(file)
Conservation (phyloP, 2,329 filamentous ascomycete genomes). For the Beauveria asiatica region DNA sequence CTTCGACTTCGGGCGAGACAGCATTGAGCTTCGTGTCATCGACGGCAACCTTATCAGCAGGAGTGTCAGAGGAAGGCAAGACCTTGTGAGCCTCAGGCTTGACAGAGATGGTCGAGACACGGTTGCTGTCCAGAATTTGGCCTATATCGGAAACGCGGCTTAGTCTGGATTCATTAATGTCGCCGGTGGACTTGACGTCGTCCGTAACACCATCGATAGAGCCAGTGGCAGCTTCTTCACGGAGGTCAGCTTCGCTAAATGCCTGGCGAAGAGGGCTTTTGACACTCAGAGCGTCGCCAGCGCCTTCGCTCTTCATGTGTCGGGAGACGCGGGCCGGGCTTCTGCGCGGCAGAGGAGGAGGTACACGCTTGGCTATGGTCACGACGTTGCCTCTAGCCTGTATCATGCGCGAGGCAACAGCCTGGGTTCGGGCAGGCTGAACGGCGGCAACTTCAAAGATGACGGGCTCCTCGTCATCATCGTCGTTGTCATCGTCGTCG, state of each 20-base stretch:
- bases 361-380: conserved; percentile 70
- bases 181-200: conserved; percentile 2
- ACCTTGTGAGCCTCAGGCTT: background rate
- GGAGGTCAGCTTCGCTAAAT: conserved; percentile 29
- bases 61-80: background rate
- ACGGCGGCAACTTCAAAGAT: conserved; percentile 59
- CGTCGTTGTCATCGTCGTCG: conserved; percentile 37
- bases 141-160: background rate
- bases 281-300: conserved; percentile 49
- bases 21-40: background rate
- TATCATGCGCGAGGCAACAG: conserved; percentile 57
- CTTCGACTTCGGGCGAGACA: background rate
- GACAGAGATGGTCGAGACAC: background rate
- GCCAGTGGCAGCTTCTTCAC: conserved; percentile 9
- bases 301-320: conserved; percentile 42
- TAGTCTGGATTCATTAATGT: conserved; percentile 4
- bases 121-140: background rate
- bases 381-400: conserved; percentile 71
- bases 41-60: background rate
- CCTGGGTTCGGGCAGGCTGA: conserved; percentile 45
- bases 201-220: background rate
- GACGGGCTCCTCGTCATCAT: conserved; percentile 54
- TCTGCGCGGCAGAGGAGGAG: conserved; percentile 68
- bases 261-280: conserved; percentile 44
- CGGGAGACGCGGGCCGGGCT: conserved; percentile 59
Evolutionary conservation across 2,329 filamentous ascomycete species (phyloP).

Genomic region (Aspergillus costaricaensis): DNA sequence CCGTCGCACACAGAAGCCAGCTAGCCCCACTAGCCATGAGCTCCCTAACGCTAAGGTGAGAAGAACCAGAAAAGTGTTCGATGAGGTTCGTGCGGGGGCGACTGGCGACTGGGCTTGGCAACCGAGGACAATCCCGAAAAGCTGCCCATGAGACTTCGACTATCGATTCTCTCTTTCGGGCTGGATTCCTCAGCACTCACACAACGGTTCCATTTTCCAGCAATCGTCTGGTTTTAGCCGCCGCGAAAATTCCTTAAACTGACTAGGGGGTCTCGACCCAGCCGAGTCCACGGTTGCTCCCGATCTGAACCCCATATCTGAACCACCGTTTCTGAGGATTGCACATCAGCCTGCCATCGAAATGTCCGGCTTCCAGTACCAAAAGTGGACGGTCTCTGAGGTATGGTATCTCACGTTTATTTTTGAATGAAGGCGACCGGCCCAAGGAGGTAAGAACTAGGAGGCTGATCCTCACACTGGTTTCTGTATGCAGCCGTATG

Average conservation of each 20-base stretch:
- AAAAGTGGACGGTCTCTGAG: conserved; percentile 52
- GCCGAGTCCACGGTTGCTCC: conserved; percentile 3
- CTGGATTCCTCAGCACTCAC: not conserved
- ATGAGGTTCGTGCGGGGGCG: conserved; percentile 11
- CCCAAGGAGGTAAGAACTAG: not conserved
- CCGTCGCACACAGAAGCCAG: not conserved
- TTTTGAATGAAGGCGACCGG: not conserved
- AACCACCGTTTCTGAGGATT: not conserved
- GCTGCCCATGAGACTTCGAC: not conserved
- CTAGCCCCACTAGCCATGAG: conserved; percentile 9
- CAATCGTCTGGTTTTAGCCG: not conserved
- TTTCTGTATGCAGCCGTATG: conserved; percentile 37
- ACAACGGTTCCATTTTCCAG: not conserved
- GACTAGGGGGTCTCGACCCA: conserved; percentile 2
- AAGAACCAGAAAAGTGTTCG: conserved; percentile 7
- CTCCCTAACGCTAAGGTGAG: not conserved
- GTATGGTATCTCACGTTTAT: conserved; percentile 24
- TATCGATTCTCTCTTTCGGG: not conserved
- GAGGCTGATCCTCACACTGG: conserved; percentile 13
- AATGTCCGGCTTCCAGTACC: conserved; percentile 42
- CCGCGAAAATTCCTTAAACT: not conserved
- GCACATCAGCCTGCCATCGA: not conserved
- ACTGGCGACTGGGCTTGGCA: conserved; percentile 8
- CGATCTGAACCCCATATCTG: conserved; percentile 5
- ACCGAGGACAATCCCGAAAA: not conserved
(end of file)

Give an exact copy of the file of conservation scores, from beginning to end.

Conservation (phyloP, 2,329 filamentous ascomycete genomes). For the Beauveria asiatica region DNA sequence CTTCGACTTCGGGCGAGACAGCATTGAGCTTCGTGTCATCGACGGCAACCTTATCAGCAGGAGTGTCAGAGGAAGGCAAGACCTTGTGAGCCTCAGGCTTGACAGAGATGGTCGAGACACGGTTGCTGTCCAGAATTTGGCCTATATCGGAAACGCGGCTTAGTCTGGATTCATTAATGTCGCCGGTGGACTTGACGTCGTCCGTAACACCATCGATAGAGCCAGTGGCAGCTTCTTCACGGAGGTCAGCTTCGCTAAATGCCTGGCGAAGAGGGCTTTTGACACTCAGAGCGTCGCCAGCGCCTTCGCTCTTCATGTGTCGGGAGACGCGGGCCGGGCTTCTGCGCGGCAGAGGAGGAGGTACACGCTTGGCTATGGTCACGACGTTGCCTCTAGCCTGTATCATGCGCGAGGCAACAGCCTGGGTTCGGGCAGGCTGAACGGCGGCAACTTCAAAGATGACGGGCTCCTCGTCATCATCGTCGTTGTCATCGTCGTCG, state of each 20-base stretch:
- bases 361-380: conserved; percentile 70
- bases 181-200: conserved; percentile 2
- ACCTTGTGAGCCTCAGGCTT: background rate
- GGAGGTCAGCTTCGCTAAAT: conserved; percentile 29
- bases 61-80: background rate
- ACGGCGGCAACTTCAAAGAT: conserved; percentile 59
- CGTCGTTGTCATCGTCGTCG: conserved; percentile 37
- bases 141-160: background rate
- bases 281-300: conserved; percentile 49
- bases 21-40: background rate
- TATCATGCGCGAGGCAACAG: conserved; percentile 57
- CTTCGACTTCGGGCGAGACA: background rate
- GACAGAGATGGTCGAGACAC: background rate
- GCCAGTGGCAGCTTCTTCAC: conserved; percentile 9
- bases 301-320: conserved; percentile 42
- TAGTCTGGATTCATTAATGT: conserved; percentile 4
- bases 121-140: background rate
- bases 381-400: conserved; percentile 71
- bases 41-60: background rate
- CCTGGGTTCGGGCAGGCTGA: conserved; percentile 45
- bases 201-220: background rate
- GACGGGCTCCTCGTCATCAT: conserved; percentile 54
- TCTGCGCGGCAGAGGAGGAG: conserved; percentile 68
- bases 261-280: conserved; percentile 44
- CGGGAGACGCGGGCCGGGCT: conserved; percentile 59
Evolutionary conservation across 2,329 filamentous ascomycete species (phyloP).

Genomic region (Aspergillus costaricaensis): DNA sequence CCGTCGCACACAGAAGCCAGCTAGCCCCACTAGCCATGAGCTCCCTAACGCTAAGGTGAGAAGAACCAGAAAAGTGTTCGATGAGGTTCGTGCGGGGGCGACTGGCGACTGGGCTTGGCAACCGAGGACAATCCCGAAAAGCTGCCCATGAGACTTCGACTATCGATTCTCTCTTTCGGGCTGGATTCCTCAGCACTCACACAACGGTTCCATTTTCCAGCAATCGTCTGGTTTTAGCCGCCGCGAAAATTCCTTAAACTGACTAGGGGGTCTCGACCCAGCCGAGTCCACGGTTGCTCCCGATCTGAACCCCATATCTGAACCACCGTTTCTGAGGATTGCACATCAGCCTGCCATCGAAATGTCCGGCTTCCAGTACCAAAAGTGGACGGTCTCTGAGGTATGGTATCTCACGTTTATTTTTGAATGAAGGCGACCGGCCCAAGGAGGTAAGAACTAGGAGGCTGATCCTCACACTGGTTTCTGTATGCAGCCGTATG

Average conservation of each 20-base stretch:
- AAAAGTGGACGGTCTCTGAG: conserved; percentile 52
- GCCGAGTCCACGGTTGCTCC: conserved; percentile 3
- CTGGATTCCTCAGCACTCAC: not conserved
- ATGAGGTTCGTGCGGGGGCG: conserved; percentile 11
- CCCAAGGAGGTAAGAACTAG: not conserved
- CCGTCGCACACAGAAGCCAG: not conserved
- TTTTGAATGAAGGCGACCGG: not conserved
- AACCACCGTTTCTGAGGATT: not conserved
- GCTGCCCATGAGACTTCGAC: not conserved
- CTAGCCCCACTAGCCATGAG: conserved; percentile 9
- CAATCGTCTGGTTTTAGCCG: not conserved
- TTTCTGTATGCAGCCGTATG: conserved; percentile 37
- ACAACGGTTCCATTTTCCAG: not conserved
- GACTAGGGGGTCTCGACCCA: conserved; percentile 2
- AAGAACCAGAAAAGTGTTCG: conserved; percentile 7
- CTCCCTAACGCTAAGGTGAG: not conserved
- GTATGGTATCTCACGTTTAT: conserved; percentile 24
- TATCGATTCTCTCTTTCGGG: not conserved
- GAGGCTGATCCTCACACTGG: conserved; percentile 13
- AATGTCCGGCTTCCAGTACC: conserved; percentile 42
- CCGCGAAAATTCCTTAAACT: not conserved
- GCACATCAGCCTGCCATCGA: not conserved
- ACTGGCGACTGGGCTTGGCA: conserved; percentile 8
- CGATCTGAACCCCATATCTG: conserved; percentile 5
- ACCGAGGACAATCCCGAAAA: not conserved